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Complete Your Non-Compete: Helpful Drafting Tips

Perhaps you consider your non-compete agreement just one form in a stack of many? When it is time to use it there is not much to the process: you retrieve it from the HR office, briefly discuss it with the employee, and he willingly signs it. But such a practice is a perilous one because non-compete agreements are not meant to be “one-size-fits-all.” Rather, they should be thoughtfully tweaked to each specific employee and situation. By relying on boilerplate language and fill-in-the-blank forms, you are risking the chance that a court will find your agreement unenforceable.

Unfortunately, there are no bright-line rules that employers can abide by to ensure the legality of agreements, but there are some factors that you should consider when drafting these agreements that should assist employers in enforcing their agreements when the time comes to do so, including:

1) The nature of the industry

The higher the competition in the industry, the more likely a non-compete will be upheld. If the industry is such where an individual may gain sensitive or secretive data, strategies, or business models, then a strict non-compete makes much more sense. On the other hand, if succeeding in the industry primarily results from people relying on their own strengths (good service, knowledge, etc.), then there is less of a reason to restrict them from competing against their former employer because they will not be relying on what was gained at their previous employment. Compare the industry of a Silicon Valley technology start-up versus that of a general family physician; a non-compete agreement makes much more sense in the former rather than the latter. Lesson – explain clearly the reason why the agreement is necessary. 

2) The relevant characteristics of the employer

Is the business local or global? Are there a handful of employees or thousands? Does the employer dominate the industry or is competition fierce? As a general rule, the larger the employer’s geographical reach, the larger the geographical restriction can be. Yet, the geographic reach of the employer is just one of many considerations and must be viewed in light of the entire non-compete. For example, a court may uphold a one-year restriction of competing nationally, if the business is global. On the other hand, if the business is unique to one state (say, breeding racing thoroughbreds) then a five-year, state-wide restriction could be held unenforceable. Take time to understand your business and catalogue its characteristics. Lesson –limit the geographic and durational scope of the restriction as much as is reasonable – and explain the reasons for each.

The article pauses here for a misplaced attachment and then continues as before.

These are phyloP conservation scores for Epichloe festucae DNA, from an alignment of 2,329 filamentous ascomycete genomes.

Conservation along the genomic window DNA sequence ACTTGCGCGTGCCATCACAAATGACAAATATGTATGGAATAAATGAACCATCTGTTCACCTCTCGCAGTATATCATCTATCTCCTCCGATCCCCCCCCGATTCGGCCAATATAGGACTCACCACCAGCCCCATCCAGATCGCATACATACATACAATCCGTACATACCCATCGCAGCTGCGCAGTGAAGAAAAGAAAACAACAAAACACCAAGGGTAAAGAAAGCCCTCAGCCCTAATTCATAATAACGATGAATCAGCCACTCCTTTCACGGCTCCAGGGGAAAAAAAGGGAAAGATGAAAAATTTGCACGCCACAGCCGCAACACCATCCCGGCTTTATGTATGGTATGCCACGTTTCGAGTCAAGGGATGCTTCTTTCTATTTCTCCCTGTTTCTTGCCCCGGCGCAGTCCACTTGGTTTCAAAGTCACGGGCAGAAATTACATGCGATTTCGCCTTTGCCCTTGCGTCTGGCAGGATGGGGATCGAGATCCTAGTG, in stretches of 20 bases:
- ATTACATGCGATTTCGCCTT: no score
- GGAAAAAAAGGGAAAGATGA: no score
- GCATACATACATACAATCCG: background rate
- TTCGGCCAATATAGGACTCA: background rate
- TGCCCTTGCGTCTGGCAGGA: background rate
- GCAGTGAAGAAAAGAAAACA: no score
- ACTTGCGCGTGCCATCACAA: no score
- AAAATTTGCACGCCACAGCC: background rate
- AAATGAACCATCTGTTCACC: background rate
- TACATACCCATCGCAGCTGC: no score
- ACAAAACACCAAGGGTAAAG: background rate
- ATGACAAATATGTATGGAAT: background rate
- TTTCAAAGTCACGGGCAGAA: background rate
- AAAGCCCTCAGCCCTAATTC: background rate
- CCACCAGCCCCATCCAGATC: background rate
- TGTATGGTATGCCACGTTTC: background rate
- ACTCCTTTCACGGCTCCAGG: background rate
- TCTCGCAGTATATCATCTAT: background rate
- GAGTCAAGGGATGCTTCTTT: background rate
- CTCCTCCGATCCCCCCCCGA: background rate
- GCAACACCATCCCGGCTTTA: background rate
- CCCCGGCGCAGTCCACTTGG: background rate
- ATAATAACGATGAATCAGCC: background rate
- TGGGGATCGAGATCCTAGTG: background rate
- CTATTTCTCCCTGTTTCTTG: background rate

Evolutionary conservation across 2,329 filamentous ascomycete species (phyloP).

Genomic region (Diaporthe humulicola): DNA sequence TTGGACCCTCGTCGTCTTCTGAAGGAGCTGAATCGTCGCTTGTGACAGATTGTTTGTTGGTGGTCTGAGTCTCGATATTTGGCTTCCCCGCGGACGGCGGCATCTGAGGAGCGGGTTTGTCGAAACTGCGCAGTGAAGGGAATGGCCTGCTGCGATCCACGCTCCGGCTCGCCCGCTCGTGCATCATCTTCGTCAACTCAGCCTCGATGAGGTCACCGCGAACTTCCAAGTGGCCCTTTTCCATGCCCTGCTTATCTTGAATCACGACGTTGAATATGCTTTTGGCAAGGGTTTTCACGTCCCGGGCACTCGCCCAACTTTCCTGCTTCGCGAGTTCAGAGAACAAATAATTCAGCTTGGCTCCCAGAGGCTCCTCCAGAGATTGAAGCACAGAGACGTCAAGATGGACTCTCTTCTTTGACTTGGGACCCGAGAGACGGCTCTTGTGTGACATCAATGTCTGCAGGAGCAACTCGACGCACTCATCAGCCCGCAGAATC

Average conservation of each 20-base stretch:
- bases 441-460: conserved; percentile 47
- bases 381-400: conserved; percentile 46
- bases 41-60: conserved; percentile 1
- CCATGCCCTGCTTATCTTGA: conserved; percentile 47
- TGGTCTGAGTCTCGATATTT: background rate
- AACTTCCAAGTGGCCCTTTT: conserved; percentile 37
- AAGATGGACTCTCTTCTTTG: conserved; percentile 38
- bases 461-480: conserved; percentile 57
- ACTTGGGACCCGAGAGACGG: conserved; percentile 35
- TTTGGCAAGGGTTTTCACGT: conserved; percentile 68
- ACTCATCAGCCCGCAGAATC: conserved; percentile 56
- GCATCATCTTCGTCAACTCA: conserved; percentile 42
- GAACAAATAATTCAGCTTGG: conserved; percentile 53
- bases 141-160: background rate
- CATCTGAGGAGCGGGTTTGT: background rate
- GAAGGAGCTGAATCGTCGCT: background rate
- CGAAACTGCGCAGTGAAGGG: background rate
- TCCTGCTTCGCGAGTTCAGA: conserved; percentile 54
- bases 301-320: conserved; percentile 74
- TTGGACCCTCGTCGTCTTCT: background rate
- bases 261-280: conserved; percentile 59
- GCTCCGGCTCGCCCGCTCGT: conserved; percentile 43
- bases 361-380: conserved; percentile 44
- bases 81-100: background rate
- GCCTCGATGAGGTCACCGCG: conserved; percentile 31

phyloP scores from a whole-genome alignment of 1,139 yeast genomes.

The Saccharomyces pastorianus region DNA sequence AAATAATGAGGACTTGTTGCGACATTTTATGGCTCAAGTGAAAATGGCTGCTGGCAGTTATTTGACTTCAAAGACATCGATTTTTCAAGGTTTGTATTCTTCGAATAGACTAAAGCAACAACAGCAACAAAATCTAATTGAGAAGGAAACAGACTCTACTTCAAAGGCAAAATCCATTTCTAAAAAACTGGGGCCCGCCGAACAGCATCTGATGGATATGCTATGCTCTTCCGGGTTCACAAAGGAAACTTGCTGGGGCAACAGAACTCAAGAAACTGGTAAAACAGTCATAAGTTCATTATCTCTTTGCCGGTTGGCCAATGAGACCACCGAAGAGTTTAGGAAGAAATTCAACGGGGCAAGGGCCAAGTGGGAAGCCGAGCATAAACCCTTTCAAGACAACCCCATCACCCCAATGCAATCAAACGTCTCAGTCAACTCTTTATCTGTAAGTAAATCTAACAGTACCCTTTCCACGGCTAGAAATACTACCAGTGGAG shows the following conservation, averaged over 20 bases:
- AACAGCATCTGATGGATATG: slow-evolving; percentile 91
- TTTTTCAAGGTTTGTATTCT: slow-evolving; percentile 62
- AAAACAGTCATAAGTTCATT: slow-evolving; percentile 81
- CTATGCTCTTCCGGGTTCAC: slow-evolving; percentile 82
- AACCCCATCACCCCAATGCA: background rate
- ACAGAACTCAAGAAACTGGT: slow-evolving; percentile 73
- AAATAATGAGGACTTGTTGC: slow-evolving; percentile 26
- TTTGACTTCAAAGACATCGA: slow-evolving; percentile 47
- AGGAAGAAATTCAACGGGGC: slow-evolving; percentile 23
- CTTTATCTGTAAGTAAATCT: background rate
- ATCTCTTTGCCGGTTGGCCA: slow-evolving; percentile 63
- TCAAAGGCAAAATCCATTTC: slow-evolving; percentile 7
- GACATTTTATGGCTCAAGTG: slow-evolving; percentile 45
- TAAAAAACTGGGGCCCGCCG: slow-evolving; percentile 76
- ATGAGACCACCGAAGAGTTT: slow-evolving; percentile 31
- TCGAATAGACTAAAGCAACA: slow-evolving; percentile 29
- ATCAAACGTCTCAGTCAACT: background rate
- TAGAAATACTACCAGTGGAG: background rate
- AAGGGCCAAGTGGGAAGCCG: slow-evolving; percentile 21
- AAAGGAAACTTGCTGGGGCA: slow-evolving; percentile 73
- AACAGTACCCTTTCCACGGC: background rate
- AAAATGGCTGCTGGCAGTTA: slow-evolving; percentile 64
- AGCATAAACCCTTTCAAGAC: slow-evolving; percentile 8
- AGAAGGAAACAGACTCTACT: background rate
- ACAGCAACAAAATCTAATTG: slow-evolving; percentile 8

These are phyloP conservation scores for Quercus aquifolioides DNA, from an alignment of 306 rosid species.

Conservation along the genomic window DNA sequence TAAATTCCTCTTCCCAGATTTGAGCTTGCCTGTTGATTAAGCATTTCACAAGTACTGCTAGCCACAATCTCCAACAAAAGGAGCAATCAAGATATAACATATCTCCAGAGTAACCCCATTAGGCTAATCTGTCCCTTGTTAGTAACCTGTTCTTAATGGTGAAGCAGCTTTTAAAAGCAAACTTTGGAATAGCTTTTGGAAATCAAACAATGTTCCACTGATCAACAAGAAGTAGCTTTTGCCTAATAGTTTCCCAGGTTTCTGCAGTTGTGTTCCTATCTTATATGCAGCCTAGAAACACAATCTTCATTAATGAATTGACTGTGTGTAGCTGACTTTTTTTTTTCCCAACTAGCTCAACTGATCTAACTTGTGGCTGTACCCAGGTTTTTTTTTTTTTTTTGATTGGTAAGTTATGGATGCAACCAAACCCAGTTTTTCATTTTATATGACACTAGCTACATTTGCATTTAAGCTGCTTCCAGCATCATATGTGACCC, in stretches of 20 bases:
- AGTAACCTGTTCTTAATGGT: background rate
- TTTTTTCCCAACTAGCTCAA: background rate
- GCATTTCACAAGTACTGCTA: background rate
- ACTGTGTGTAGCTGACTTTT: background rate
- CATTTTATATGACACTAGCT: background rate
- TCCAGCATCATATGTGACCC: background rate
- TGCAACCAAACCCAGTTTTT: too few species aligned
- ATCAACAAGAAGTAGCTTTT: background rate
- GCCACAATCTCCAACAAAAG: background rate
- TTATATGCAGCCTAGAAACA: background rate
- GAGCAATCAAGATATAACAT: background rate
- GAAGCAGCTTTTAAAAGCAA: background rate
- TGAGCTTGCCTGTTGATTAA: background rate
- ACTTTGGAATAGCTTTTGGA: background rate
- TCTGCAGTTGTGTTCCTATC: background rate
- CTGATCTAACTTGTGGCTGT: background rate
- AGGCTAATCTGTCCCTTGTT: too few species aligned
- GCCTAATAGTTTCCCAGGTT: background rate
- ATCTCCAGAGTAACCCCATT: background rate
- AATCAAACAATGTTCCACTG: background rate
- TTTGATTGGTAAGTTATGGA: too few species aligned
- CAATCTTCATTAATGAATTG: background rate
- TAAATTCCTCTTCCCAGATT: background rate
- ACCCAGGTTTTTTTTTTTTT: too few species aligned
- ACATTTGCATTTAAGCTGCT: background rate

There are some additional tips worth sharing; check back on Wednesday and I'll discuss what else you can do to improve your non-compete agreements.

Steve Amato

Stephen G. Amato is a member of McBrayer, McGinnis, Leslie & Kirkland, PLLC and is located in the firm’s Lexington office. Mr. Amato focuses his practice on civil litigation with an emphasis in all areas of labor and employment law. Employment-related issues with which Mr. Amato has particular experience include the enforcement of no-compete agreements, the investigation and defense of discrimination claims, and the negotiation and enforcement of severance agreements. He can be reached at samato@mmlk.com or (859) 231-8780, ext. 1104.

This article is intended as a summary of newly enacted federal and state law and does not constitute legal advice.

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